YouTube videos will default to standard definition in an attempt to lessen the platform's impact on internet traffic. As increasing numbers of people are forced to work from home due to the coronavirus outbreak, the video site is hoping to reduce its bandwidth usage.
Viewers will be able to opt-in to view videos in high definition, but they'll have to choose to do so. The scheme is being rolled out worldwide, having been introduced in Europe after EU regulators asked streaming services including Netflix and Amazon to help reduce stress on Internet Service Providers, who have seen major spikes in usage since the implementation of lockdowns and home-working procedures due to the virus.
According to Bloomberg, YouTube says that traffic, which usually surges in the evenings, is now remaining steady throughout the day, but is now even higher than normal.
"We continue to work closely with governments and network operators around the globe to do our part to minimise stress on the system during this unprecedented situation," a YouTube spokesperson said.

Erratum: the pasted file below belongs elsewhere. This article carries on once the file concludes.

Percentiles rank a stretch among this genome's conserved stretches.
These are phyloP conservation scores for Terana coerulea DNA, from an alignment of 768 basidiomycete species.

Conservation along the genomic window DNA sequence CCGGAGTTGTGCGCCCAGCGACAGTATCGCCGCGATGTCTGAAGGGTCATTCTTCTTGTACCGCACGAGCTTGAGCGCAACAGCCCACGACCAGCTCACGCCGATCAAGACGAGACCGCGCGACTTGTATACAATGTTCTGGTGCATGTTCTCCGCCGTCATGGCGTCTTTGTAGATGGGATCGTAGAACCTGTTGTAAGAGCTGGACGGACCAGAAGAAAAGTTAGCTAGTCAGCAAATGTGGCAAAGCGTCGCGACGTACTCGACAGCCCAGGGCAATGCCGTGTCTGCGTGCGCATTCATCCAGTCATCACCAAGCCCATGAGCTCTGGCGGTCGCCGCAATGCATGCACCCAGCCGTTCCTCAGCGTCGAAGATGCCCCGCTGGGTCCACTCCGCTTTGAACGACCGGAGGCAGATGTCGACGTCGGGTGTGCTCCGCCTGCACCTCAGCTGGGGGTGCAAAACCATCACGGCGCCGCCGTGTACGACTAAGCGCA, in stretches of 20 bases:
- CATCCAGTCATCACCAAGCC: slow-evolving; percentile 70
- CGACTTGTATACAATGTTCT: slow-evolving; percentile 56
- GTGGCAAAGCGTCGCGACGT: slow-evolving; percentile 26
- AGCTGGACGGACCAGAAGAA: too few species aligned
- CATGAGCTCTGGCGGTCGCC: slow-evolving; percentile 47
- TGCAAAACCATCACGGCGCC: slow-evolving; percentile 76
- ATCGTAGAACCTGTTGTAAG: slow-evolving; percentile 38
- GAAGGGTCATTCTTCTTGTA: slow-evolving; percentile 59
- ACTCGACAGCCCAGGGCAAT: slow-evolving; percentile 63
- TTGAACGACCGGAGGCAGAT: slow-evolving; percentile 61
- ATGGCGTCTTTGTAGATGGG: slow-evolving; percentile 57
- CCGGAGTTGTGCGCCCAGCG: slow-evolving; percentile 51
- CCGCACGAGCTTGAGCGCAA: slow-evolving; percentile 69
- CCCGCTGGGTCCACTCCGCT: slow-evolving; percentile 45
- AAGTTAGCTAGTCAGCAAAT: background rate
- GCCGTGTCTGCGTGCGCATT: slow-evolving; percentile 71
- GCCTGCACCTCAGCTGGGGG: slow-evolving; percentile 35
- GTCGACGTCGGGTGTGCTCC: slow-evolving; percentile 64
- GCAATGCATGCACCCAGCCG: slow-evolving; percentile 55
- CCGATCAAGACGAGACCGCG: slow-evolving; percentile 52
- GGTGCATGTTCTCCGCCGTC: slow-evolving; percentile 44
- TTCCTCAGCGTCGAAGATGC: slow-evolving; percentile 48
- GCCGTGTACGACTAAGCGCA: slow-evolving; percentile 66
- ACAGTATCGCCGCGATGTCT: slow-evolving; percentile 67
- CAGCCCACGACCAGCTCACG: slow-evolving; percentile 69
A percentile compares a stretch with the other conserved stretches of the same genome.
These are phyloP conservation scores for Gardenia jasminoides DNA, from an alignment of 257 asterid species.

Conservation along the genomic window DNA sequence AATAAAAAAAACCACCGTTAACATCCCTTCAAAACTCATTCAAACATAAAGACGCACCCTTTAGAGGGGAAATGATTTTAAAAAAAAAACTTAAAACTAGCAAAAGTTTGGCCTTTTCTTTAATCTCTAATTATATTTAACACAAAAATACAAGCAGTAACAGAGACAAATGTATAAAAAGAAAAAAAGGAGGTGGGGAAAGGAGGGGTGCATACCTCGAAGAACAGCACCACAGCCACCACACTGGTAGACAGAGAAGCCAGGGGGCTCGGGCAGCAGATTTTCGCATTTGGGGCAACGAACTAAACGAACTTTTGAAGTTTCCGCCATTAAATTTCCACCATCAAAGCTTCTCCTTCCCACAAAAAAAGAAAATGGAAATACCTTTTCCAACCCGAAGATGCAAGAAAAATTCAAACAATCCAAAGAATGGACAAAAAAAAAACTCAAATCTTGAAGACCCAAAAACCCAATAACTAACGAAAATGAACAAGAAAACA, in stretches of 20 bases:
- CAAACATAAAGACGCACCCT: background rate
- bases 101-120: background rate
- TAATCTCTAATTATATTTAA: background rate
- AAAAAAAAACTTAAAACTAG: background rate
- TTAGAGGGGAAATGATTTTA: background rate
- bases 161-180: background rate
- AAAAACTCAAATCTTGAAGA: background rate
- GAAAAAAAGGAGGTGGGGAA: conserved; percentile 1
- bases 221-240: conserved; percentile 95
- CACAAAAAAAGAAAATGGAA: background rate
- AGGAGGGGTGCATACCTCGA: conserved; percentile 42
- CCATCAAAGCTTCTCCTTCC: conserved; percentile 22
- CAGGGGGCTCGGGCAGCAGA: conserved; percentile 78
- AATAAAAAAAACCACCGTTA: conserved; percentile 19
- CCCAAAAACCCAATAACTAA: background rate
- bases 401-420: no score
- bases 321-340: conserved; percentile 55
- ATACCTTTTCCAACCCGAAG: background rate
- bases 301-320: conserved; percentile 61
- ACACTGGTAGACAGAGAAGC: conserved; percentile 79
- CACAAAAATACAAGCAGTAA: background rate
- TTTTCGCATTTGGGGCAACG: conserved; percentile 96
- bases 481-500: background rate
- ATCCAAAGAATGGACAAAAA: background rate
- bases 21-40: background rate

Video streaming uses far more bandwidth than both music and games, and while platform owner Google says that it believes global bandwidth is not at risk, it is working closely "with governments and network operators around the globe to do our part to minimise stress on the system during this unprecedented situation."
"Is this how the system is meant to work," McGee asked. The answer: of course it is.
To say that YouTubers have an uneasy relationship with the company that hosts their videos would be a massive understatement. It’s not uncommon for YouTube to demonetise videos with little in the way of explanation and, as a recent terms of service update reminded users, it can also just straight up remove videos and channels whenever it wants, should it deem such a thing necessary. This has led to renewed calls for YouTubers to unionise, although the logistics of an action like that might be tricky.
This post originally appeared on Kotaku UK, bringing you original reporting, game culture and humour from the British isles.